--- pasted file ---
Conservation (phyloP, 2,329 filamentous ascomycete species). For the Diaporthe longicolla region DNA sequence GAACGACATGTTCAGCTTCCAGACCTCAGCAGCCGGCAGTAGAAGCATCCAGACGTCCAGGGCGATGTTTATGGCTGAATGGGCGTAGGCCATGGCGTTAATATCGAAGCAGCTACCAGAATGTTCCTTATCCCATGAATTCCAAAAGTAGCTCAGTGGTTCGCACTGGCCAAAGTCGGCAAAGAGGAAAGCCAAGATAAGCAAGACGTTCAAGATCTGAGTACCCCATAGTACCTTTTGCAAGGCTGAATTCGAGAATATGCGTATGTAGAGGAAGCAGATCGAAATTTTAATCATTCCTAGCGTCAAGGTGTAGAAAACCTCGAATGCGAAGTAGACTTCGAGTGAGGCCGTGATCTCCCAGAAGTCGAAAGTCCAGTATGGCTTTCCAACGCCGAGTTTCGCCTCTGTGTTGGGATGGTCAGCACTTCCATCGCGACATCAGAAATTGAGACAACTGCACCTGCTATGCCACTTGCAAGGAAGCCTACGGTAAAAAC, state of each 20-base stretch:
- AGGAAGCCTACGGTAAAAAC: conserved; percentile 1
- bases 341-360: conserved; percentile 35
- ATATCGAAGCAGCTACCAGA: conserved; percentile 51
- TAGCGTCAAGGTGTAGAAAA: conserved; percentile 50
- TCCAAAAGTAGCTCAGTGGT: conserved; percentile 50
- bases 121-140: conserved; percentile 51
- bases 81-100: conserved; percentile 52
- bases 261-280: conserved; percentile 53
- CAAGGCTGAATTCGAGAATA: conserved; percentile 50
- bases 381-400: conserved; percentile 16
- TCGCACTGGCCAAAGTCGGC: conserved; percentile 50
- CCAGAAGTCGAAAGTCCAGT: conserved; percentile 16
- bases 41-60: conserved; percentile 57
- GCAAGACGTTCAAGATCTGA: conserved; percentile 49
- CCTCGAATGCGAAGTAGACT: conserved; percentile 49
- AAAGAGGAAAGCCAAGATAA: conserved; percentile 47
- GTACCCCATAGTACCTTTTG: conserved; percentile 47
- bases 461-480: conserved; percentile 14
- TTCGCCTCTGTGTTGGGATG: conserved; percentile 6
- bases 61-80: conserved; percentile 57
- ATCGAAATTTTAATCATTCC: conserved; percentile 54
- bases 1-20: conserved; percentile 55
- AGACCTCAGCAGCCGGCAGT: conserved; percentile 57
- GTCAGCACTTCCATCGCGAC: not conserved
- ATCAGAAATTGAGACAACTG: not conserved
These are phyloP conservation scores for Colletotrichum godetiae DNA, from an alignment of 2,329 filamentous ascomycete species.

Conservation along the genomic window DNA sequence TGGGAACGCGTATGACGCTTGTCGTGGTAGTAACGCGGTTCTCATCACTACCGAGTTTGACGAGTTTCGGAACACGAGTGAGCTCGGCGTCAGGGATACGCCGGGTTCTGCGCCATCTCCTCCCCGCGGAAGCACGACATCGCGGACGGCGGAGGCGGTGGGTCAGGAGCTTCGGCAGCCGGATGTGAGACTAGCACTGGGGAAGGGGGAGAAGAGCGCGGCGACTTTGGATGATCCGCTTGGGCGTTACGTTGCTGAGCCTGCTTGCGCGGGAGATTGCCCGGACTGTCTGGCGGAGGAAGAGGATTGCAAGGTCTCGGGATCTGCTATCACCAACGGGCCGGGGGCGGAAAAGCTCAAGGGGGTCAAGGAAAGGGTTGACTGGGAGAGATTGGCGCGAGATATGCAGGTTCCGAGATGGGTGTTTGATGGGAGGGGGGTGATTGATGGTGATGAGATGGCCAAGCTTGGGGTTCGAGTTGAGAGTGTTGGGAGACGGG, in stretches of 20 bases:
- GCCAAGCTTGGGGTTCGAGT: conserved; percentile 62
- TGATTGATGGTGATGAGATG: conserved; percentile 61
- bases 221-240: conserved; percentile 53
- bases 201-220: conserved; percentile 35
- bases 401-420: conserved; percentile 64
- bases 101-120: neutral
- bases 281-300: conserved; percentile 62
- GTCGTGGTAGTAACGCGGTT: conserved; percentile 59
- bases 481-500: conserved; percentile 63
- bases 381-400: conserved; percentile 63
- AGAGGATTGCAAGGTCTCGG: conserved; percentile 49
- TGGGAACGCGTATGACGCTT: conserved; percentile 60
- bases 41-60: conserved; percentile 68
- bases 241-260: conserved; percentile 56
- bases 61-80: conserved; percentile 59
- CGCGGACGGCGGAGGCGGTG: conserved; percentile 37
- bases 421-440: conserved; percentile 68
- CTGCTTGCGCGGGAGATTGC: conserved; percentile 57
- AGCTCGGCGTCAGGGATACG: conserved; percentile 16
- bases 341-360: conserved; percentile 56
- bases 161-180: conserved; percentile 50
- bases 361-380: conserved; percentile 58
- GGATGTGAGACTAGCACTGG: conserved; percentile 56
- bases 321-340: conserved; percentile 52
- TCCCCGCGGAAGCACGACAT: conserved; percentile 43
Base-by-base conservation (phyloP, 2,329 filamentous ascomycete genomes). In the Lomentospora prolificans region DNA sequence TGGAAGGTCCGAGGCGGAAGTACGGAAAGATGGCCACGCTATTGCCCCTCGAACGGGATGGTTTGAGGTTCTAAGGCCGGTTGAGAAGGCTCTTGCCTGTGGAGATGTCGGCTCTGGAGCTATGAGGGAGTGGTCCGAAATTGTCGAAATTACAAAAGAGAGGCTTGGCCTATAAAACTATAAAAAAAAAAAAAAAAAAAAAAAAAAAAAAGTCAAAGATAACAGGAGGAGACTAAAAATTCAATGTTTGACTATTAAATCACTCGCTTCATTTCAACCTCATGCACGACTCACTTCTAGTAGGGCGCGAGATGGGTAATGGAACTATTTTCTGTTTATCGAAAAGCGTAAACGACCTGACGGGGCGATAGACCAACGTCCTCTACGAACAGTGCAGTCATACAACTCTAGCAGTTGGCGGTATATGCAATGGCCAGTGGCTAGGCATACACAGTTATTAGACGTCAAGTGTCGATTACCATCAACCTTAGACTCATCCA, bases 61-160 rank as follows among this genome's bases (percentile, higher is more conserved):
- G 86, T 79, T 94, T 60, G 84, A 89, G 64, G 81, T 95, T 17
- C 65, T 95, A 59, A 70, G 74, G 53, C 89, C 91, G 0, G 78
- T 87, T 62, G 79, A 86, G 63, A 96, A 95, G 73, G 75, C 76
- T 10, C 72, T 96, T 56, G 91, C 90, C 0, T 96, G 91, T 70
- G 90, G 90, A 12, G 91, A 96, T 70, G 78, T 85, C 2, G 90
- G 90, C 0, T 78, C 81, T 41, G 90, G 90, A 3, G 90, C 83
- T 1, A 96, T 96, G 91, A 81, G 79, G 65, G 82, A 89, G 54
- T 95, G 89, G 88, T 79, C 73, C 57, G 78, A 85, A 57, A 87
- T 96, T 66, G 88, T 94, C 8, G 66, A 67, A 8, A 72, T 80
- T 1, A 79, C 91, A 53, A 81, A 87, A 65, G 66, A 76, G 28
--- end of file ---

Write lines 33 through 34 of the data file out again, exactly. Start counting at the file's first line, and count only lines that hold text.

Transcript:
- bases 401-420: conserved; percentile 64
- bases 101-120: neutral